One of the big criticisms of bitcoin by mainstream media and much of the public is its volatility. How can anything that claims to be a currency expect users to put up with 5-10% daily swings in value, or a 70% loss over the space of a few weeks, as happened at the beginning of 2018?
And they have a point. While bitcoin has proven a good long-term store of value (ask anyone who bought it more than a year ago), it fluctuates a little too much for the likes of ordinary folks. If bitcoin grows by another 10x or 100x, and especially if institutional money and derivatives come in, that volatility will be attenuated. Right now bitcoin is just a tiny, $100 billion commodity, which is nothing in the grand scheme of global finance. At $7 trillion – roughly the value of all gold – those swings would be far less, thanks to the deeper orderbooks and higher liquidity. (Though remember: gold itself isn’t exactly stable, despite its reputation as a store of value.)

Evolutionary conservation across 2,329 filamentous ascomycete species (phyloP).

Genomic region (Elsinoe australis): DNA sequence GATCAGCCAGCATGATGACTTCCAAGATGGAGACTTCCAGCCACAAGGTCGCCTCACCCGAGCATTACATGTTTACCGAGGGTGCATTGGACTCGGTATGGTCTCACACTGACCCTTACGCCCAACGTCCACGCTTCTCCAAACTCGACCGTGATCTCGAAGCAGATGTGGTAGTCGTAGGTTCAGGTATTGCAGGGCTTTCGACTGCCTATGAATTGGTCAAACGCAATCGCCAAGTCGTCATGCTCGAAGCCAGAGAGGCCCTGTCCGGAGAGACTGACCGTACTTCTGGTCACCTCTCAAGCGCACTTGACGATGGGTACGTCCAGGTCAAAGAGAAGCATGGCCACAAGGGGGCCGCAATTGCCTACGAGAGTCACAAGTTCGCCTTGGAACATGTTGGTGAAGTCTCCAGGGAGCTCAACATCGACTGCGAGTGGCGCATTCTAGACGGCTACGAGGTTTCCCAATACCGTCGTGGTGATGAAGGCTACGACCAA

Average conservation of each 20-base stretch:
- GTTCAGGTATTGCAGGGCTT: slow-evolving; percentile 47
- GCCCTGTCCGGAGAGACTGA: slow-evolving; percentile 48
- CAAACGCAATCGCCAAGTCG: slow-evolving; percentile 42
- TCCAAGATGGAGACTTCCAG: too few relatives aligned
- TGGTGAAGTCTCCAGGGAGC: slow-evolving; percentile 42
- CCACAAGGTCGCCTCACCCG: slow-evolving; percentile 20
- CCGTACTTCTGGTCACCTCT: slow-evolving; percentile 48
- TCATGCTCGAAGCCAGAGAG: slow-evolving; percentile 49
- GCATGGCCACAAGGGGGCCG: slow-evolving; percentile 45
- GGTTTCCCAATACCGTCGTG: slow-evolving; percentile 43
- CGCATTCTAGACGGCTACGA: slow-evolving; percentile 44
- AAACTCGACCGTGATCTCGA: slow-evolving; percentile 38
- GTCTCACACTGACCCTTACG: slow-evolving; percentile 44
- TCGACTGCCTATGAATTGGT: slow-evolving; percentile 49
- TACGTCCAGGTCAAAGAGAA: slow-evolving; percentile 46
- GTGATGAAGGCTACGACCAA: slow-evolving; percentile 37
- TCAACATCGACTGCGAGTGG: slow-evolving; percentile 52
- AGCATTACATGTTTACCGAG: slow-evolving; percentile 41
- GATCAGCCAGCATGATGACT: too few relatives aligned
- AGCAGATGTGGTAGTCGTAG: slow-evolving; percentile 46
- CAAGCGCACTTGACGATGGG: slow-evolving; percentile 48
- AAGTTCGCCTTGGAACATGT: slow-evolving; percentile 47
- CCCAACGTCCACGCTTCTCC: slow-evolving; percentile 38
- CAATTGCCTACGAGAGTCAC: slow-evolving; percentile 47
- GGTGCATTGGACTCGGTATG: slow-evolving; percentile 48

So how do you get from $100 billion to $7 trillion?
The only realistic way for this to happen is through speculation. Price discovery, turbocharged. Bitcoin needs greater awareness, it needs to consolidate and increase its network effect, and it needs to pick up a whole lot more use cases – not least those ETFs and futures we’ve been hearing so much about. It needs to be used as a global means of transfer, as an asset used in retirement funds and by investment managers.
Speculation is a reflection of its potential: a feature, not a bug. It goes with the territory at this point. Sometimes we overdo it. Sometimes we go too far the other way. Price almost never coincides with value. It’s all part of the process of figuring out – as fast as we possibly can – what we collectively think bitcoin is worth.
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